Israeli Military Blows Up Attacker's Home
By MARK LAVIE
The Associated Press
Friday, January 30, 2004; 9:26 AM
JERUSALEM - Israeli forces briefly raided the West Bank town of Bethlehem on Friday and dynamited the home of a Palestinian who blew up a Jerusalem bus - stopping far short of a large-scale reprisal customary after a deadly suicide attack.
Israel's leadership was divided over how hard to hit back but appeared to have decided on a measured response after a meeting Thursday between Prime Minister Ariel Sharon and Defense Minister Shaul Mofaz.
In the Gaza Strip, the Islamic militant Hamas group belatedly claimed responsibility Friday for the bombing, which killed 10 Israelis and wounded more than 50. A rival faction linked the Yasser Arafat's Fatah movement initially said it sent the bomber.
If Hamas was behind the attack, it would mark a significant change in tactics. Hamas had held off on carrying out bombings in Israel for nearly six months, during Egyptian-brokered efforts to reach a cease-fire with Israel.
In another sign the Islamic militant group is changing course, its leader Sheik Ahmed Yassin declared Friday that his group is making an all-out effort to kidnap Israeli soldiers to use as bargaining chips for Palestinians in Israeli prisons.
Yassin spoke a day after a prisoner swap between Israel and the Lebanese guerrilla group Hezbollah. Israel released more than 400 prisoners, mostly Palestinians, in exchange for an Israeli businessman and the bodies of three Israeli soldiers.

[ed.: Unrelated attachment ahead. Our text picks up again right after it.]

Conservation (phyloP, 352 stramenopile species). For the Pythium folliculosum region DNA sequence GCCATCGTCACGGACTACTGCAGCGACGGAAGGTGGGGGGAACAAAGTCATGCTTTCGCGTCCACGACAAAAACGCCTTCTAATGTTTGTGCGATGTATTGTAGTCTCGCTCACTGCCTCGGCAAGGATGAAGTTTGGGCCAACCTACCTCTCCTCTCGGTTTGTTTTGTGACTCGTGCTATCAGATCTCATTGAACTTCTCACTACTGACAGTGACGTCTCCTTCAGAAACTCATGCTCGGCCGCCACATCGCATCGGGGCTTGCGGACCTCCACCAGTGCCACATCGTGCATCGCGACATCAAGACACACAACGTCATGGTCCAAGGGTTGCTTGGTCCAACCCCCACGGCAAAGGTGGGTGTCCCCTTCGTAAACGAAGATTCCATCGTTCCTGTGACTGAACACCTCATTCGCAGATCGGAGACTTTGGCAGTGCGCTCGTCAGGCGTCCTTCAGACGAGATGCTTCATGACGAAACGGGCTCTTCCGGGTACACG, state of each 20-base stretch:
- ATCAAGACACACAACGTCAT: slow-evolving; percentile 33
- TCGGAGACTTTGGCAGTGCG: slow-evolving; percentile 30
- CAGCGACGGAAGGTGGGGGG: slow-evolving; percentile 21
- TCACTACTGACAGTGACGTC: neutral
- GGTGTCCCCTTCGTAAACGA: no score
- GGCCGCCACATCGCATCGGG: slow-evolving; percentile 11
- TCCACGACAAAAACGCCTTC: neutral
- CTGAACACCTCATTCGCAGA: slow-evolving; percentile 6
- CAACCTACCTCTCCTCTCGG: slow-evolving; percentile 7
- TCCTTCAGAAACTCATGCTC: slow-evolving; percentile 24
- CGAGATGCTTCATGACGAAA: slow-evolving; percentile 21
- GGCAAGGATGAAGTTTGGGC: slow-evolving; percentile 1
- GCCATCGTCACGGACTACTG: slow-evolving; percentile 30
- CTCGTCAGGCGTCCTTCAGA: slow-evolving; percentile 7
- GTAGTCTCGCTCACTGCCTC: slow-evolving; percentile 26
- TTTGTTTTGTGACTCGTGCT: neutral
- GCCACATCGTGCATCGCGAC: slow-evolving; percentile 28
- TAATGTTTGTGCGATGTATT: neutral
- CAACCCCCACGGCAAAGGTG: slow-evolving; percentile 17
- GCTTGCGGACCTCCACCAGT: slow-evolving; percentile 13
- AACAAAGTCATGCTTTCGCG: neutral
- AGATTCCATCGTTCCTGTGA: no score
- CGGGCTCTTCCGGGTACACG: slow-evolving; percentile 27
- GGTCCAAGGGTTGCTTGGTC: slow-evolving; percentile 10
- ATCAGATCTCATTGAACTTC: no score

Yassin appeared to be trying to explain why Hamas has failed to free its prisoners from Israeli jails. "The (Palestinian) factions will not spare any effort to kidnap Israeli soldiers," Yassin said outside a Gaza City mosque after Muslim prayers. "And they tried many times, but the Israeli soldier today is as cautious as a bird is about its chick."
About 7,000 Palestinians remain in Israeli custody. "They (Israelis) only understand the language of force, and they will never give us our freedom," Yassin said.
Raanan Gissin, a Sharon adviser, returned the warning, saying Israel had the means to respond to such kidnappings. He did not elaborate.
"With the same tenacity and determination that we use to return prisoners to Israel, we will get at those who kidnap soldiers," Gissin said. "And our long arm has always reached them."
Yassin offered no explanation for his group's delayed claim of responsibility for the Jerusalem bombing. On Thursday, the Al Aqsa Martyrs' Brigade, an armed group with ties to Fatah, said it dispatched the bomber, Palestinian policeman Ali Jaara, from the Aida refugee camp on the outskirts of Bethlehem.
The blast ripped apart the bus a block from Sharon's official residence; he was not home at the time.
Israel's response was less harsh compared to the large-scale military raids that have followed deadly bombings in the past.
Analysts said Sharon may be trying to keep the conflict at a low level during the U.S. election year.
© 2004 The Associated Press